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The Relationship Between Incivility and Engagement in Nursing Students at a State College

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Date Issued:
2012
Abstract/Description:
This study investigated the relationship between engagement, as measured with the Community College Student Survey of Engagement Course Feedback Form, and incivility, as measured with the Incivility in Nursing Education Survey, in 268 nursing students at a state college. A significant relationship was identified between the composite variables representing engagement and incivility. Specifically, the composite engagement variables representing active and collaborative learning, student-faculty interaction, student effort, and academic challenge were positively related to the composite incivility variable reflecting the consideration of disruptive student behavior. Data analysis determined that the most disruptive classroom behavior reported were students holding distracting conversations. The use of computers for non-classroom activities was cited as the most frequently observed disruptive act. The study examined the presence of any differences in the levels of student engagement or incivility between first- and second-year students. No differences in either of these two constructs were identified. The study results suggest a relationship between incivility and engagement and denote the most prevalent and disruptive nursing student behaviors.
Title: The Relationship Between Incivility and Engagement in Nursing Students at a State College.
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Name(s): Cicotti, Cheryl, Author
Cintron Delgado, Rosa, Committee Chair
Owens, James, Committee Member
Boyd, Tammy, Committee Member
Morgan, Mark, Committee Member
University of Central Florida, Degree Grantor
Type of Resource: text
Date Issued: 2012
Publisher: University of Central Florida
Language(s): English
Abstract/Description: This study investigated the relationship between engagement, as measured with the Community College Student Survey of Engagement Course Feedback Form, and incivility, as measured with the Incivility in Nursing Education Survey, in 268 nursing students at a state college. A significant relationship was identified between the composite variables representing engagement and incivility. Specifically, the composite engagement variables representing active and collaborative learning, student-faculty interaction, student effort, and academic challenge were positively related to the composite incivility variable reflecting the consideration of disruptive student behavior. Data analysis determined that the most disruptive classroom behavior reported were students holding distracting conversations. The use of computers for non-classroom activities was cited as the most frequently observed disruptive act. The study examined the presence of any differences in the levels of student engagement or incivility between first- and second-year students. No differences in either of these two constructs were identified. The study results suggest a relationship between incivility and engagement and denote the most prevalent and disruptive nursing student behaviors.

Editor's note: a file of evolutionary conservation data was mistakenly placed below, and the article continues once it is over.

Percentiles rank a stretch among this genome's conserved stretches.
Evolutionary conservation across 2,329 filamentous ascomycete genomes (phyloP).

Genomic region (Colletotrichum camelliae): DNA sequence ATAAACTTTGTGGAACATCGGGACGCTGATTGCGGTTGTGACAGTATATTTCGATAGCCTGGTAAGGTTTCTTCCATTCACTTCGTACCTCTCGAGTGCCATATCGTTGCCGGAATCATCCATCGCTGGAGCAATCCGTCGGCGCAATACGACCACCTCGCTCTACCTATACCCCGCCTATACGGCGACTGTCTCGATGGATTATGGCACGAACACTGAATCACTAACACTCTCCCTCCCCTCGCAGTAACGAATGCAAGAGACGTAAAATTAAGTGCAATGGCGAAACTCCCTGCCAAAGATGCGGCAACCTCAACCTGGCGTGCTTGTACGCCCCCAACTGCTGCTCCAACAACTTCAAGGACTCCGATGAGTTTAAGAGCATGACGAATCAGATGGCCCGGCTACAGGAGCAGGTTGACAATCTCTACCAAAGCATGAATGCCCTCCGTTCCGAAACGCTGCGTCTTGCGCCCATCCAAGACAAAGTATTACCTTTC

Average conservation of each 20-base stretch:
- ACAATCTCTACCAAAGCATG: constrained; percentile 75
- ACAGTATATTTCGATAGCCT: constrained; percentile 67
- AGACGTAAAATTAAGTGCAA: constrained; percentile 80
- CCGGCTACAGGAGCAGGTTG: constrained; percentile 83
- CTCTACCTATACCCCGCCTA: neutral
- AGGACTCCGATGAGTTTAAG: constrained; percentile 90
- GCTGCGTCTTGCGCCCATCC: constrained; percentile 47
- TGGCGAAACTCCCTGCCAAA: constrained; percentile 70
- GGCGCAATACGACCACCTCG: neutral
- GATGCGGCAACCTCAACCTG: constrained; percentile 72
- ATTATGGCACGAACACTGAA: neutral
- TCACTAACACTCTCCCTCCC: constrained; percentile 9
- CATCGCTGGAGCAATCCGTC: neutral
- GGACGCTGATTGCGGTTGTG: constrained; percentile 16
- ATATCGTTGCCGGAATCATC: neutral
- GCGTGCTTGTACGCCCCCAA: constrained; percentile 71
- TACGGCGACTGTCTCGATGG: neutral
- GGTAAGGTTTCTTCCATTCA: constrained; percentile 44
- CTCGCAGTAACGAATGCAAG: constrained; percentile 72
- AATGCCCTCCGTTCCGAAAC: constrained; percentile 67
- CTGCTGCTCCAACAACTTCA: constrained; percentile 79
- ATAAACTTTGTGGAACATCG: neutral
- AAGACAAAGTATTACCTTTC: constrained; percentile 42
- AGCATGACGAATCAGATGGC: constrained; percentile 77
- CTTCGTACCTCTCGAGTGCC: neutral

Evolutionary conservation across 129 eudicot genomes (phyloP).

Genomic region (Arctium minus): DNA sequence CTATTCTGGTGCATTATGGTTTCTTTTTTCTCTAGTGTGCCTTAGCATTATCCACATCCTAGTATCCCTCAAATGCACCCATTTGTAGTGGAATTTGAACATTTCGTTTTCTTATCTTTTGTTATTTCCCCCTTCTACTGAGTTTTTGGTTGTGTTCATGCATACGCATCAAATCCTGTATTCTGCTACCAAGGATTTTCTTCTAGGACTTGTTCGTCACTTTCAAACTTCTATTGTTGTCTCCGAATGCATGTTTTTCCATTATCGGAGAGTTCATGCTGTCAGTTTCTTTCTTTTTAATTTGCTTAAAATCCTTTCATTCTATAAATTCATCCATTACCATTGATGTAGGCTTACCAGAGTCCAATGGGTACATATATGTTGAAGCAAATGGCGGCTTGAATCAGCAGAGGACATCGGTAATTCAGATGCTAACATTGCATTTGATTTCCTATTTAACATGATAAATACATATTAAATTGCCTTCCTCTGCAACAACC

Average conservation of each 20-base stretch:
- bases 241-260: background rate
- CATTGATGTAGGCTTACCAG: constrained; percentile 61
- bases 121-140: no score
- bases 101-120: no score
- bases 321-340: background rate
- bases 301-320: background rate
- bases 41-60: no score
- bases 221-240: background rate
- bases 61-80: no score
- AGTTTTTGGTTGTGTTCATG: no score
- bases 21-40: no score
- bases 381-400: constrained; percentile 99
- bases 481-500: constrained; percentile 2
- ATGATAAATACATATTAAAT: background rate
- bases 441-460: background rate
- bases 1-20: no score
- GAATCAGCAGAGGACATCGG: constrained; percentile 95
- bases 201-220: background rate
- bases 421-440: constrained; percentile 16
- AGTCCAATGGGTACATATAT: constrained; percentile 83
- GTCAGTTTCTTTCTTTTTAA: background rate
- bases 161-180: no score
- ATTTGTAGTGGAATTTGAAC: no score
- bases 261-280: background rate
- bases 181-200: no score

Identifier: CFE0004528 (IID), ucf:49253 (fedora)
Note(s): 2012-12-01
Ed.D.
Education, Educational and Human Sciences
Doctoral
This record was generated from author submitted information.
Subject(s): student incivility -- student engagement -- nursing students
Persistent Link to This Record: http://purl.flvc.org/ucf/fd/CFE0004528
Restrictions on Access: public 2012-12-15
Host Institution: UCF

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